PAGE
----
Archive Project Provides Archival Assistance Grants to Ten Groups – Small Grants Awarded to Improve Archival Stewardship and Access
December 1, 2022
By Brad Vogel, Executive Director
In 2013, 2015, and 2017, the Archive Project awarded a number of archival assistance grants to small organizations around New York City. The grants were well-received and made a difference, often serving as a “first rung” source of funding for groups that could not otherwise obtain targeted funding for the care of their respective collections with minimal administrative hassle.
In 2022, the Archive Project, with the help of the Leon Levy Foundation, has reactivated and expanded this tradition of small grant support for improving archival stewardship and access related to historic preservation. A $12,000 grant pool has been set up for 2022, 2023, and 2024.
After receiving a record number of applicants for the 2022 round of the Shelby White & Leon Levy Archival Assistance Initiative Grants, the Archive Project deliberated and announced ten winners in late summer:
SoHo Memory Project
Museum of Reclaimed Urban Space (MoRUS)
The Douglaston and Little Neck Historical Society
Sons of the Revolution in the State of New York
Dvořák American Heritage Association
Forest Hills Gardens Foundation
The projects funded by the grants addressed a range of archival needs. Several involve digitization of materials to improve access. The Museum of Reclaimed Urban Space (MoRUS) preserves the history of the Lower East Side’s
grassroots activism, including urban homesteading, squats, and community gardens. As part of its ongoing archival overhaul, MoRUS will use its grant to double its on-site archival storage capacity, re-house existing collections, and expand its digital storage capabilities for improved access. The Douglaston and Little Neck Historical Society, operating in Queens, will use its grant to digitize multiple sets of historic records covering architectural history, covenants, and legal battles before further degradation renders them unusable. SoHo Memory Project will use its grant to digitize its collection’s key documents for inclusion on www.sohomemory.org, a digital nexus of source materials related to SoHo history. The physical documents will eventually move to the New-York Historical Society’s collection. Forest Hills Gardens Foundation in Queens will hire a certified archivist with its funds to develop an archives management policy and scan historic documents relating to neighborhood development and urban planning policy in the early 20th century. The Dyckman Farmhouse Museum Alliance in northern Manhattan, which tells the story of a house’s enduring presence from the 1780s to the present, will upgrade its online digital collection and make the entire collection publicly accessible on rotation.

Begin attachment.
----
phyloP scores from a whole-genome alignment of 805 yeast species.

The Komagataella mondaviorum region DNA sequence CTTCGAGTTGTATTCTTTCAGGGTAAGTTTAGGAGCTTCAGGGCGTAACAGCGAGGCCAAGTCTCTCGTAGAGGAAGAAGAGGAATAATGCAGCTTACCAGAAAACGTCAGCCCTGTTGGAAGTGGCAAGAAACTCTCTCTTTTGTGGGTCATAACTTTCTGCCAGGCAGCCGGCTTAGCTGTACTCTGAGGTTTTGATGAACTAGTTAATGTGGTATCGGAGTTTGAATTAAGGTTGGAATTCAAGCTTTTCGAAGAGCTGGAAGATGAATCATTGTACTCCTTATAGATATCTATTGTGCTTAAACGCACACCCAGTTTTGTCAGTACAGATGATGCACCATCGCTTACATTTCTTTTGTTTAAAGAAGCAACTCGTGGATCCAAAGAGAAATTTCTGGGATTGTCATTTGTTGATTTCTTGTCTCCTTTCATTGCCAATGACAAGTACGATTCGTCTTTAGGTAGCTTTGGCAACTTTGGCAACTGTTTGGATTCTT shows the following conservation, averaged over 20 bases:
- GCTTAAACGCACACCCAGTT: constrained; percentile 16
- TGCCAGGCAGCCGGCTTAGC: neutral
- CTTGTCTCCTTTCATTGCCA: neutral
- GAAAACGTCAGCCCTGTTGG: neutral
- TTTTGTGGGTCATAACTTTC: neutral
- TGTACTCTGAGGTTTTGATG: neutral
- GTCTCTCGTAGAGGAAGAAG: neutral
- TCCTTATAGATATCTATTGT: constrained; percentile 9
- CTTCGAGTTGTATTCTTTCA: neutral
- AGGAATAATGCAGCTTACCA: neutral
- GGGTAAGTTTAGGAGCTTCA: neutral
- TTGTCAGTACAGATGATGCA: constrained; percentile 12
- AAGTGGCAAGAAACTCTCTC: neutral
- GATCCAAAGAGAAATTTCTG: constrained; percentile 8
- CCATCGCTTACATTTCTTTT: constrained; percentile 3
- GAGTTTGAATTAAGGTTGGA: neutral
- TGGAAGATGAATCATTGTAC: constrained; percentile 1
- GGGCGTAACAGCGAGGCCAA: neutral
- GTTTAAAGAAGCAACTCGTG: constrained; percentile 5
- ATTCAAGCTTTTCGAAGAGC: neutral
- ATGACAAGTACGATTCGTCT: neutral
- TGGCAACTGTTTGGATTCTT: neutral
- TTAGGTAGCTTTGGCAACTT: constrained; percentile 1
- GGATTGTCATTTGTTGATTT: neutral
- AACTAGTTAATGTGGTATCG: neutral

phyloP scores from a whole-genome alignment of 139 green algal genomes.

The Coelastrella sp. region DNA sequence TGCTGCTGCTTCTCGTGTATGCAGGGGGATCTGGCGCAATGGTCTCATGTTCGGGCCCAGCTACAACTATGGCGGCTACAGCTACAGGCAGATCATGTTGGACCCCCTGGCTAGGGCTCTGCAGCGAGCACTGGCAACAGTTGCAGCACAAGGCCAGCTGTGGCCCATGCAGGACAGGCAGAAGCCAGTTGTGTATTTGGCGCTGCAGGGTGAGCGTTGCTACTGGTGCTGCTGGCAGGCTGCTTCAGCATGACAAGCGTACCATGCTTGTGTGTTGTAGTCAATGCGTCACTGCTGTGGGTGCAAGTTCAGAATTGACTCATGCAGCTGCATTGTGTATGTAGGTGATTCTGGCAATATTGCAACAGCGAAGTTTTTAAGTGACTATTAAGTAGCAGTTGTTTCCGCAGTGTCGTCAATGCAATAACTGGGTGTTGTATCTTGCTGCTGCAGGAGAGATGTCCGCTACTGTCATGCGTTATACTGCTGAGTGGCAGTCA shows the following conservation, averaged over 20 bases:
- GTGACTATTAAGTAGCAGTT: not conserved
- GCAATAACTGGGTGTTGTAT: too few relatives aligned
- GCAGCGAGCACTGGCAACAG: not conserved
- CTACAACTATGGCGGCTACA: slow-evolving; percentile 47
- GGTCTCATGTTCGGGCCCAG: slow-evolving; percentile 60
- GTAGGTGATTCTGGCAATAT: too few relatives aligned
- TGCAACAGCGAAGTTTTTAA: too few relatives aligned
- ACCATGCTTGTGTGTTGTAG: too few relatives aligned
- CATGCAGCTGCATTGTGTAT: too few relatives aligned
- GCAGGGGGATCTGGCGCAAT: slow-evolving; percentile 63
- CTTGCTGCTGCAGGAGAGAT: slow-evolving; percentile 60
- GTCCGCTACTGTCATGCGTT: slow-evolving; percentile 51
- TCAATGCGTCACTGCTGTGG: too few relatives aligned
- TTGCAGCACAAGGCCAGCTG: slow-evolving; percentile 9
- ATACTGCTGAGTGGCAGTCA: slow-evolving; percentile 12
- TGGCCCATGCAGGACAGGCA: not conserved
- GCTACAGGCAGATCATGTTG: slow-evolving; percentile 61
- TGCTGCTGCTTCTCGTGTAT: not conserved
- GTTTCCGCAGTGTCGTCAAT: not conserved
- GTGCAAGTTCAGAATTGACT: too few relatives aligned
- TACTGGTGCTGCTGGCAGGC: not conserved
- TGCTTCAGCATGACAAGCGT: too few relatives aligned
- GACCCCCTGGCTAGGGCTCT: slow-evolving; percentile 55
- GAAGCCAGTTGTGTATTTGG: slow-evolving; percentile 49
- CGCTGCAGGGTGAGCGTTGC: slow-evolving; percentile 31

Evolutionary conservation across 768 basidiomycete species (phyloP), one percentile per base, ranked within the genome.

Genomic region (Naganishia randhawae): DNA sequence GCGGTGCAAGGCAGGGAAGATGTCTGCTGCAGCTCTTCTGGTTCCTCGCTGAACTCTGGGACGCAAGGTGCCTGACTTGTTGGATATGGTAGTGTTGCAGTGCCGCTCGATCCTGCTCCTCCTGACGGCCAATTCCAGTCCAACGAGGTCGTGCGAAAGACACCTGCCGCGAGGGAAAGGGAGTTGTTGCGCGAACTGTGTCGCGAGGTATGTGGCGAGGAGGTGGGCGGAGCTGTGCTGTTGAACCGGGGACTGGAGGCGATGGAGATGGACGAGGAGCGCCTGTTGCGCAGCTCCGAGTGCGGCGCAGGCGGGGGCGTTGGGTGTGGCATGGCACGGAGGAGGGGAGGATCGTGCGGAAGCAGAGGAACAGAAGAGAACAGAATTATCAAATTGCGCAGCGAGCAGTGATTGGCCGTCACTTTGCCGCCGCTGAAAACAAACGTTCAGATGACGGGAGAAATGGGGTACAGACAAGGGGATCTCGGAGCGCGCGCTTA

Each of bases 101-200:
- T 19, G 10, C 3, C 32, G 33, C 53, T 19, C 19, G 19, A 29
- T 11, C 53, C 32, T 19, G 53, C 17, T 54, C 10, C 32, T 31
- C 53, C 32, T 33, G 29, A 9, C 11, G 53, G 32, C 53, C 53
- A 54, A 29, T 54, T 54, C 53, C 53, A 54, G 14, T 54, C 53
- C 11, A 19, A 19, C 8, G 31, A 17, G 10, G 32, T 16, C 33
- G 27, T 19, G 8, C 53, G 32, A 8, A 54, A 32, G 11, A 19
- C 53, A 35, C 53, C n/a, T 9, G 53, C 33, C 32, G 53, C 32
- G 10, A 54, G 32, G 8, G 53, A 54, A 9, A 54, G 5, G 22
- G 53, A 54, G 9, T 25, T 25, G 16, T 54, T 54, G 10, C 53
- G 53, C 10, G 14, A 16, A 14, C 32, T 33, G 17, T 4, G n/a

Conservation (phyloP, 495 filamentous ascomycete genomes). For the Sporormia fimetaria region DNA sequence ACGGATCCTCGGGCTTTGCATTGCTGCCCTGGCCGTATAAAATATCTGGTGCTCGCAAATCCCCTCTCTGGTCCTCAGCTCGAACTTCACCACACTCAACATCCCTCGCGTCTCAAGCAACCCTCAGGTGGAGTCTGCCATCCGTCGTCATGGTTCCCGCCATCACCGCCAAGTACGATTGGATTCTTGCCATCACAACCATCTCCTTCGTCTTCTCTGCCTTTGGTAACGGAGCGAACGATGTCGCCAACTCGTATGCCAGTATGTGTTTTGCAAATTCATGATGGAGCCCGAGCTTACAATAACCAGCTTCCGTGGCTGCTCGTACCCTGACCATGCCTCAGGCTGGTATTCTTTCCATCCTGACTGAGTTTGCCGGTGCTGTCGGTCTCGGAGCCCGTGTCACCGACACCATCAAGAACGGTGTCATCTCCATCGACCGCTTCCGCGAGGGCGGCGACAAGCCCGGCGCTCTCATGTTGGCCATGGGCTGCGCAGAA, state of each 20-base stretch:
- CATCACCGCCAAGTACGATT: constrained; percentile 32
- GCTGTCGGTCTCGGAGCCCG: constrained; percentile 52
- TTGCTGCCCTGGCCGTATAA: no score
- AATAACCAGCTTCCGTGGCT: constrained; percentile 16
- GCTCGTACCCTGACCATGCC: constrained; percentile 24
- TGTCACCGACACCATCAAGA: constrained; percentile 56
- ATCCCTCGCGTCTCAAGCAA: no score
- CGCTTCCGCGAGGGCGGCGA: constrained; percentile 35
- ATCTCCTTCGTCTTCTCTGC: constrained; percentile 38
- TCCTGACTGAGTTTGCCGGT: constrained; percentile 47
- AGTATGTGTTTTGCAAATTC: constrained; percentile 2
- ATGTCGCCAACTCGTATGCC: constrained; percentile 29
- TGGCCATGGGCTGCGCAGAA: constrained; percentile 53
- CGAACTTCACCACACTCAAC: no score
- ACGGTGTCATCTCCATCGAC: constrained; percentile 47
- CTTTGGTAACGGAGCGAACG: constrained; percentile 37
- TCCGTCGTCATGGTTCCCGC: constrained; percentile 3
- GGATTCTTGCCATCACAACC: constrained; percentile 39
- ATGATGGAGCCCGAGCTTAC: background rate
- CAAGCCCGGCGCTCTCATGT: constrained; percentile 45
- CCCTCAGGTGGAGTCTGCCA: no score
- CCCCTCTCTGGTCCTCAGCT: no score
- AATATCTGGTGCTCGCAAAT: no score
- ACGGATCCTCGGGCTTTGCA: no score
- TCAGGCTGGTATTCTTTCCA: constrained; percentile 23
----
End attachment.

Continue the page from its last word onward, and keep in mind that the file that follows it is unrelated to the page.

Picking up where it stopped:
Additional projects involve creating digital finding aids to provide new windows into physical collections. In Jamaica, Queens, King Manor Museum will hire a project archivist to process the museum’s archival collections and create digitized finding aids to make these collections, which include materials on the involvement of women in preservation efforts, more readily accessible to the public. In Manhattan, the Dvořák American Heritage Association will process, organize, and describe papers donated by the late preservationist Jack Taylor in order to improve public online accessibility to materials relating to the effort to save the one-time home of composer Antonín Dvořák on Stuyvesant Square.
Finally, several projects will use small grants to purchase archival storage materials in accordance with recommendations from earlier archival collections assessments. Sons of the Revolution in the State of New York (Fraunces Tavern Museum) will utilize its grant to purchase archival storage materials on an urgent basis as part of a larger effort to assess aspects of its collection relating to five landmarked structures. On Manhattan’s Upper West Side, Landmark West! will use its grant to follow direct recommendations provided by an earlier archival needs assessment to re-house a collection related to grassroots community preservation activism. La Mama Archives in the East Village and NoHo will use its funds to assess and improve access to documentation, including photographs and blueprints, in its collection related to efforts to renovate historic buildings that were adaptively reused as rehearsal and gallery spaces.
Overall, the Archive Project was pleasantly surprised at the breadth and number of applications this year. Winnowing down to the list of ten winners was difficult work, and there is great interest in working with several of the applicants who were not selected this year to refine applications for future rounds in 2023 and 2024. Clearly, the need for archival assistance at small institutions in the greater historic preservation realm is real.